Selfies. Tweeting. Texting. Sexting.
Smartphones and social media make the teen years even more exciting — and treacherous.
There are benefits to having high-tech tools for the curiosity, challenges, angst and all that other stuff that happens between childhood and adulthood. But there are also pitfalls to social media, including cyberbullying, overuse and other destructive behavior.
An upcoming workshop can help people of all ages use these tools smarter. Hosted by SMAHRT, or Social Media and Adolescent Health Research Team, at Seattle Children’s Research Institute, the three-day conference this week is for teens, parents, educators, health care providers, legal workers. Everyone.
It’s a way to connect with others the old-fashioned way: in person. The goal is to help minimize risks and maximize benefits of many aspects of social media. Topics range from cyberbullying to apps on birth control. There will also be panel discussions on using Fitbit activity trackers and iPad health screenings. The second day finishes up with an open discussion deemed, appropriately, “Appy Hour.”
Parents have been trying to keep their kids safe from new technology for centuries. They dealt with the invention of the wheel, the record player, the telephone, TV.
“Technology is like a hammer,” said SMAHRT leader Dr. Megan Moreno. “You can use it to build a house and you can also get really seriously injured.”
Moreno is the author of “Sex, Drugs ‘n Facebook: A Parent’s Toolkit for Promoting Healthy Internet Use.” She said the line between offline and online is often not blurred enough.
“A lot of people behave online in ways they wouldn’t offline,” Moreno said. “They should act the same way. Everything is online now. We should treat them with the same level of respect and attention.”
Cyberbullying can have a worse impact than face-to-face bullying, she said. Teens often don’t grasp that messages and photos posted online are there forever — as in beyond high school — and for the world to see.
As Moreno put it: “Once it gets out there it’s like trying to gather feathers scattered in the wind.”
Sleep is another topic that will be covered. Media use can trump sleep, whether it’s to watch favorite shows or see what their peers might post about them.
“We hear in clinic about them sleeping with phones under their pillow so they don’t miss out on anyone saying anything good or bad about them,” Moreno said.
So what’s a parent to do, especially when kids are more tech savvy?
“Parents are still experts about parenting,” Moreno said. “Just because your kid knows about Tumblr and you don’t doesn’t mean you can’t make a rule about it.”
Andrea Brown: 425-339-3443; firstname.lastname@example.org. Twitter: @reporterbrown.
2014 SMAHRT Conference
When: July 31-August 2
Where: Seattle Children’s Research Institute, 2001 8th Ave., Seattle.
Cost: $10 a day, includes breakfast and lunch.
Topics (the second and third days are geared for parents and teens): Day 1—Research, Content analysis, Regulatory policy; Day 2—Health, Depression, Substance use, Cyberbullying, Problematic Internet use, Improving fitness using social media; Day 3—The future role of social media in health and research, Patients and parents from Seattle Children’s Hospital discuss their experiences and ideas for shaping the future of social media in health.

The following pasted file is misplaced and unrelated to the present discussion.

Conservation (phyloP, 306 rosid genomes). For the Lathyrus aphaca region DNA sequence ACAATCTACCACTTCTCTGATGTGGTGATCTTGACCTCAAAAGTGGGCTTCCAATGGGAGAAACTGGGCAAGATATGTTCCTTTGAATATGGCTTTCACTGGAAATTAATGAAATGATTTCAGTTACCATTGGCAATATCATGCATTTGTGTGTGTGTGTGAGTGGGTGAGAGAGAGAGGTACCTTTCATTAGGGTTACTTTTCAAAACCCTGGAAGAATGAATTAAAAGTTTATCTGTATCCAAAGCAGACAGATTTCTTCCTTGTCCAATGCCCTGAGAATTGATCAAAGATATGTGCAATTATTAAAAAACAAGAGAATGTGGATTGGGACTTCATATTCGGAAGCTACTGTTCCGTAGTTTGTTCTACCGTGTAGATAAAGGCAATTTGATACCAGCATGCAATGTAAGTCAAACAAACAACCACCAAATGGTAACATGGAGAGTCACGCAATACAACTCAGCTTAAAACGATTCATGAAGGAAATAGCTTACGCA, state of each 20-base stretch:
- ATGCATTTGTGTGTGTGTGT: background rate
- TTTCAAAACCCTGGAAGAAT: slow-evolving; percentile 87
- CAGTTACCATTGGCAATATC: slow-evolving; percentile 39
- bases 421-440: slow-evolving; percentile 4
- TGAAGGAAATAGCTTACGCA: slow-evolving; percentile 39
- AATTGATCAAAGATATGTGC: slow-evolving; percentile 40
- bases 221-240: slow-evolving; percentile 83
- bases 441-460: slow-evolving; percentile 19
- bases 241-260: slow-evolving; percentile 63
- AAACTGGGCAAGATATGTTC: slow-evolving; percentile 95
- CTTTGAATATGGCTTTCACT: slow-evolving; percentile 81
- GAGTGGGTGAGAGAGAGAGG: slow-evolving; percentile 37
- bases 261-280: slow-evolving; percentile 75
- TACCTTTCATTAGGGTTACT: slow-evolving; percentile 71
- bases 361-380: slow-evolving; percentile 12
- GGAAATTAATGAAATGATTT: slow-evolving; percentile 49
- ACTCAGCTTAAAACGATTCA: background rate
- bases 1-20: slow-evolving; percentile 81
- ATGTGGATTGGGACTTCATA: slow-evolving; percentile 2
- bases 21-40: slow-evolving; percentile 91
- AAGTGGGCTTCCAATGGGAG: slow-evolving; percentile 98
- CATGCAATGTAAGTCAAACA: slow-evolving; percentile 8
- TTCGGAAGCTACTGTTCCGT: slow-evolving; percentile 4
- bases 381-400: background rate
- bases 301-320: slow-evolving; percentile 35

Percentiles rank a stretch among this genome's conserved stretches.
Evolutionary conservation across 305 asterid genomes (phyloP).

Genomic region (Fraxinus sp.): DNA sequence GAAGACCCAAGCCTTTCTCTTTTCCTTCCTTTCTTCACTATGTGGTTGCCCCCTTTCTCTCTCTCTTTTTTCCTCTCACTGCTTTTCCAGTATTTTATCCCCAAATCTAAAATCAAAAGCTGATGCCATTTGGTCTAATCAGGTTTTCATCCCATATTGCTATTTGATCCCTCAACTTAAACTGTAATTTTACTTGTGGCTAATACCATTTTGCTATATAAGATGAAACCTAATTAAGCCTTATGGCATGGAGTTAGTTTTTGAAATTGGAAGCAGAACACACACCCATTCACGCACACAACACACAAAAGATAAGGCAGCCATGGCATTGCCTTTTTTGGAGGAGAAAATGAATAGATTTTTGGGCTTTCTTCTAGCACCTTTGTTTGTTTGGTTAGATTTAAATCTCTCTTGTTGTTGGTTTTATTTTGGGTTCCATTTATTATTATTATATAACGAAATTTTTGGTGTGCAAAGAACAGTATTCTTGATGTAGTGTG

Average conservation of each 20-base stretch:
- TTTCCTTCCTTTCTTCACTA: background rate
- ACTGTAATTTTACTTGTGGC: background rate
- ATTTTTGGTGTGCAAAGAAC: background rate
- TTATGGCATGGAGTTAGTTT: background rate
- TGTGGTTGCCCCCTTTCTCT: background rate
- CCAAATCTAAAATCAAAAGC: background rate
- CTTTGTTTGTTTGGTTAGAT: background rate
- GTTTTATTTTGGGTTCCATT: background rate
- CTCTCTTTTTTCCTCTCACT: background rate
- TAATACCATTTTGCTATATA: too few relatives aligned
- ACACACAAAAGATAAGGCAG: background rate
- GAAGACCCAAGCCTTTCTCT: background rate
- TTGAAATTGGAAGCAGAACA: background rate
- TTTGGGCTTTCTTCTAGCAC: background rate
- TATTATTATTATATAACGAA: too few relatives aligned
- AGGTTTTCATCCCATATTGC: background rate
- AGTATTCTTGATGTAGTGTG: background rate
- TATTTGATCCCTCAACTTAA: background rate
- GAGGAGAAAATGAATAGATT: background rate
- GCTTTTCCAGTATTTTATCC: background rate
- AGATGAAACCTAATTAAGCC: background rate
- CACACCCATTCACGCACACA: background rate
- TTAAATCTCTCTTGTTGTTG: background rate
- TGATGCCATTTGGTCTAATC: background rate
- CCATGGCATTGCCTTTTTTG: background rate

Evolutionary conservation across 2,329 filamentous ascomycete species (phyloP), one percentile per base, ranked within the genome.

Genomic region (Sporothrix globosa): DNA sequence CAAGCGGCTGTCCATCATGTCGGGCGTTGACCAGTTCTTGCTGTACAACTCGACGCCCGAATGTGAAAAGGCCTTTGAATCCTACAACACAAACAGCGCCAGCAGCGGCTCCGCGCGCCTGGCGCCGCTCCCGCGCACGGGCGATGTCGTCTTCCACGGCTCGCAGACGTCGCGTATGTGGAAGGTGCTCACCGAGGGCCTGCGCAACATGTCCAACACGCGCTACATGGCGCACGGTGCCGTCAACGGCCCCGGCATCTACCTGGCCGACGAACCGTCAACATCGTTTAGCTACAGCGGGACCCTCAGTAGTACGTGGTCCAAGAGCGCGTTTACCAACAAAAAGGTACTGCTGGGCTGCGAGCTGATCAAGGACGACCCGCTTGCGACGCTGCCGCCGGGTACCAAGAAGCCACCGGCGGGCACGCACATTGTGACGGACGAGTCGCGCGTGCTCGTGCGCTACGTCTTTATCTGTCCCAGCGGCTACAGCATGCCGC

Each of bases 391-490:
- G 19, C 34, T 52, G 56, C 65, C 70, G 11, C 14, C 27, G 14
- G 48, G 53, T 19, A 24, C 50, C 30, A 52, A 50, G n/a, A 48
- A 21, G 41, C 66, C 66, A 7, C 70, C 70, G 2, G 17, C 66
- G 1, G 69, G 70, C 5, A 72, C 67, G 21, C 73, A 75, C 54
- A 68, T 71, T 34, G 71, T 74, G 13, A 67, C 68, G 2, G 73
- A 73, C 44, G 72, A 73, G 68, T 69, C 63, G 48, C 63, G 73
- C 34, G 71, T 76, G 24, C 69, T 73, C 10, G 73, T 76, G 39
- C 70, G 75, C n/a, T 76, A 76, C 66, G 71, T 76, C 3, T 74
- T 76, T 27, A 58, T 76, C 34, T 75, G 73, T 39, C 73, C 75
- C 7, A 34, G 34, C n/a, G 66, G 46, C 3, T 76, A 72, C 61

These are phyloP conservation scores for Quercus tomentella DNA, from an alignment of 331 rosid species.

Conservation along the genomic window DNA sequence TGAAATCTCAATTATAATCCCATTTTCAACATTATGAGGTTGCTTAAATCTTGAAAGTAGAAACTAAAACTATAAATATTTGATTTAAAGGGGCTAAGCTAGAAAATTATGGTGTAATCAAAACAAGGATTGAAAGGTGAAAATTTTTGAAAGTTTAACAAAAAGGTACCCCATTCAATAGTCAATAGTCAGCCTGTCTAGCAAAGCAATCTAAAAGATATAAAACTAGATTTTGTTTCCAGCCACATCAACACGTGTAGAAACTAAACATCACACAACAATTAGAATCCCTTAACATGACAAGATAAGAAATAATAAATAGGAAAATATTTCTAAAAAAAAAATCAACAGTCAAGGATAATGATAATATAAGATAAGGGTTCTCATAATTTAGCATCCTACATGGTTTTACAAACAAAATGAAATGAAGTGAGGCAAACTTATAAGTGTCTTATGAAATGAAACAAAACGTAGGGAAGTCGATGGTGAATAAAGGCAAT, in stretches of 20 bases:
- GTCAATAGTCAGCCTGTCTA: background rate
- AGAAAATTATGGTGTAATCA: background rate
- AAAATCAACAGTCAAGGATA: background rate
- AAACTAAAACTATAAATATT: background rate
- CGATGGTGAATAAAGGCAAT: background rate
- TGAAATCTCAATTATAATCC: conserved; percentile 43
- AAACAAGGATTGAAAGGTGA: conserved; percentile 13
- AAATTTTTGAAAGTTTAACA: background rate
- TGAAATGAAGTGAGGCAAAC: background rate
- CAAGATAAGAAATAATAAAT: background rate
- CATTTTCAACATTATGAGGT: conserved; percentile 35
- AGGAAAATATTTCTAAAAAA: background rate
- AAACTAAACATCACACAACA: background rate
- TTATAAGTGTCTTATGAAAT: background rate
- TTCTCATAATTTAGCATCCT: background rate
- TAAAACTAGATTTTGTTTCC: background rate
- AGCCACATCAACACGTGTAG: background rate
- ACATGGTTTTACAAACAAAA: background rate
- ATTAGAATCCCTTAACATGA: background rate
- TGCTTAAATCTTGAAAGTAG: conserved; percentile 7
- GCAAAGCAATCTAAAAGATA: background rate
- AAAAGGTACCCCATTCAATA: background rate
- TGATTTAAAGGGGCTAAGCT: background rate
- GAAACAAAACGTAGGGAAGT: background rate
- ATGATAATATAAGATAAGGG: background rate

For more information, go to http://smahrtresearch.com/conference/registration/ or Twitter: @SeattleChildren.
Tips on kids and social media
Follow the law
Most social media sites are allowed only for those at least 13. Don’t help your child falsify their identity. I can’t think of a situation in which this would help.
Join each site along with them, use the tools, fiddle with the privacy, and stay connected as long as your teen does. That way you can speak their “language” and keep up to date about changes and concerns you may have and changes or challenges your child may have.
Make rules and curfews
Consider a 9 p.m. bedtime for all digital devices so they don’t interfere with sleep and you can re-connect in real life at the end of the day. Commit to turning off phones during meals, and stashing them in the back seat when driving.
Does your child seem energized and excited when on Facebook? Or do they seem more withdrawn? Are they concerned about their numbers (followers)? Is it hard for your child to stay off these sites? Check in, adapt to your child’s experience and design your rules to support your family’s experiences and challenges.
Model good behavior
Turn your phone off during dinner. Put your phone “to bed” before you go to sleep. Take holidays from your devices whenever you can.
Don’t focus on punishment
Instead focus on talking about good citizenship, healthy behaviors, and rules that need to adapt or be altered as time unfolds and challenges present themselves.
Remember to live offline
However ridiculous that sounds, get outside every single day, leave the phone at home whenever possible, and remember to encourage your children to spend time in person “IRL” (in real life) with those they love.